Brahe, concluded that the earth doesn't move because if it did, if you measured the stars when the earth was on one side of the sun and contrasted those measurements to measurements made when the earth moved to the other side of the sun, closer stars would change their position relative to farther stars.  This is called stellar parallax. 

It is similar to binocular parallax.  Hold your finger out in front of you, close one eye and then the other and look at your finger.  The finger moves in relation to the objects behind it because your eyes are inches apart.  Brahe was unable to find any evidence that parallax occurred in any of his extensive records.  While the distance between the positions of the earth are great, the stars are so far away that the parallax effect is extremely small.  Measurements of stellar parallax were not successfully made until 1838 by Friedrich Bessel.

By permission of Paul Stoddard:  See model in motion at

Galileo ignored Brahe's model and chose to support Copernicus.

Galileo was not the only scientist in the 1600's.  There was a network of individuals across Europe who both corresponded and shared publications.  Galileo was one of the first to use the telescope and in 1611 used one to show sunspots to a number of people in Rome.  In October of 1611, a Jesuit, Scheiner, began to make observations of sunspots and published his findings in January 1612.  He interpreted the sunspots as small planetoids revolving around the sun.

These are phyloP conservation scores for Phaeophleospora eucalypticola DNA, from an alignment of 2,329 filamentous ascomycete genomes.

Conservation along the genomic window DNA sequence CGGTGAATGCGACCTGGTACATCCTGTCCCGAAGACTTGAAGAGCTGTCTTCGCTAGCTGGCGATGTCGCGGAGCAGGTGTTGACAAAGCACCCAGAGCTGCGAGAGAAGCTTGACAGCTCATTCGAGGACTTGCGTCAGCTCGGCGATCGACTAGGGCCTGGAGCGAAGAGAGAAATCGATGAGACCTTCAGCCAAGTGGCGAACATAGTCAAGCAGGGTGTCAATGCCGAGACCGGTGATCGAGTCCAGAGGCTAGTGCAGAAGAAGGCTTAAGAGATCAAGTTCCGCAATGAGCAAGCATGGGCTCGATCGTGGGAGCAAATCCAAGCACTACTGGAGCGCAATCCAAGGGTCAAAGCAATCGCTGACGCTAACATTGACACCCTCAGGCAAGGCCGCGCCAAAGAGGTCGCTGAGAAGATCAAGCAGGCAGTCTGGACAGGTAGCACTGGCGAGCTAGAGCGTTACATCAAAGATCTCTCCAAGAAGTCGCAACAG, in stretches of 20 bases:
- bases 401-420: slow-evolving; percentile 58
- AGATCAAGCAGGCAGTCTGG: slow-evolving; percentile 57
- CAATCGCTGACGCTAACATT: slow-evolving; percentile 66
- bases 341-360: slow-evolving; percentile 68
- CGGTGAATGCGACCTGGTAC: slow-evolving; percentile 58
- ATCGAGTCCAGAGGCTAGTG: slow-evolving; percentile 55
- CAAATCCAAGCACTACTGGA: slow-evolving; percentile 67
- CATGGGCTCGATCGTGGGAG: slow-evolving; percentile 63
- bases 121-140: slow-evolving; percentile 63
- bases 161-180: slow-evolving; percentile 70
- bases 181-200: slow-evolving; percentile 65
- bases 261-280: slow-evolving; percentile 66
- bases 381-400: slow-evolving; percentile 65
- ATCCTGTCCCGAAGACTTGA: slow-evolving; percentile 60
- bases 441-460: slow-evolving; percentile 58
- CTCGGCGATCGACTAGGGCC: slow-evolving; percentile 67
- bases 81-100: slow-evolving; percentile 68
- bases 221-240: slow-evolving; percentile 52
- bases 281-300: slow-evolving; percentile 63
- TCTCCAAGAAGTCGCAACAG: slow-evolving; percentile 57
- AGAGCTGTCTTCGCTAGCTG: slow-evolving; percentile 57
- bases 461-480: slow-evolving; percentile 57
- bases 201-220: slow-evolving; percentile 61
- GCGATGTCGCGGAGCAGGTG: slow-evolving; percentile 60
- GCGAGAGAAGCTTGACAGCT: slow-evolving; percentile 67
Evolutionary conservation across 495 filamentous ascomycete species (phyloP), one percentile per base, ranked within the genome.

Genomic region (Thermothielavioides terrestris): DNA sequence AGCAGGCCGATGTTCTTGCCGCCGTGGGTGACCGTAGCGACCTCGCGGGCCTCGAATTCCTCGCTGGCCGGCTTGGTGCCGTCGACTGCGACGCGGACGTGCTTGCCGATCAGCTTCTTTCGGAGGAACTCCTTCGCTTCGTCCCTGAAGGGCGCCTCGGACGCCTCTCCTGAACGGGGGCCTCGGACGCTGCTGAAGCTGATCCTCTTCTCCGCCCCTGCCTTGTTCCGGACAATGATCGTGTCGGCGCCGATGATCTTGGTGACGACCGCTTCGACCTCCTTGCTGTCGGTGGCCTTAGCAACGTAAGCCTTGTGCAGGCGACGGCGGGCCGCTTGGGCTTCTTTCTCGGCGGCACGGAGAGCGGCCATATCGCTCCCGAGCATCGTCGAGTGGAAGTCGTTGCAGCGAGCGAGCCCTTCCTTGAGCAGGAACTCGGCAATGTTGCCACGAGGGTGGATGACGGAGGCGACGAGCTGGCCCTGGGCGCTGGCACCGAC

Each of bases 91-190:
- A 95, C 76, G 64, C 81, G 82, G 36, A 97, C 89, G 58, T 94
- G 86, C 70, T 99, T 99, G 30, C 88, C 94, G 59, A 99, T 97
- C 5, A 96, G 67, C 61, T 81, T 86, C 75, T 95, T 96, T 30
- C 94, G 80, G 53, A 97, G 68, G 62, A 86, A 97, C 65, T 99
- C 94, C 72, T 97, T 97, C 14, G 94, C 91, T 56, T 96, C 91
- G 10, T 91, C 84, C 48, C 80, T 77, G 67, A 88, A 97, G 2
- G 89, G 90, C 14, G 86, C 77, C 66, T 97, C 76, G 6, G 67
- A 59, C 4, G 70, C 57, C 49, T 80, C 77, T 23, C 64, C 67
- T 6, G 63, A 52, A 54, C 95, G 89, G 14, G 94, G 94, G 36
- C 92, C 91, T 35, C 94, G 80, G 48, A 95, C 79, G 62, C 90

After that, Galileo began a serious study of sunspots and carried out a series of debates with Scheiner, a member of the Jesuit order, in published letters.  Galileo challenged Scheiner's interpretation and provided measurements and observations to prove that the spots were blemishes on the sun and that they showed that the sun rotates.  Scheiner lost the debate and in subsequent publications changed his interpretation to agree with Galileo.  Years later, Galileo complained that other scientists were trying to claim primacy in the discovery of sunspots -- credit for which Galileo felt belonged to him.  Scheiner assumed that Galileo was talking about him and was outraged.  Galileo had a new enemy. 

He was able to go on to alienate all of the Jesuits when he scathingly called their intelligence and integrity into question over the nature of comets.  Jesuit observers had proposed that comets were short-lived planetary objects in orbit while Galileo claimed they were vapors in the earth's atmosphere.  Galileo could not limit himself to proof and observations but felt compelled to vilify anyone who disagreed with him.

Galileo's more reasoned style can be read in his letter to the Grand Duchess Cristina expressing his views on the relationship between science and Biblical interpretation:

Galileo posits that the denial of the Copernican theory has more to do with Galileo's defense of Copernicus since the Copernican theory had been read and discussed without problem for over 50 years.  He calls on the writings of St. Augustine to show that enquiry and reason can be brought to bear on biblical issues and that literalism can be used in both directions.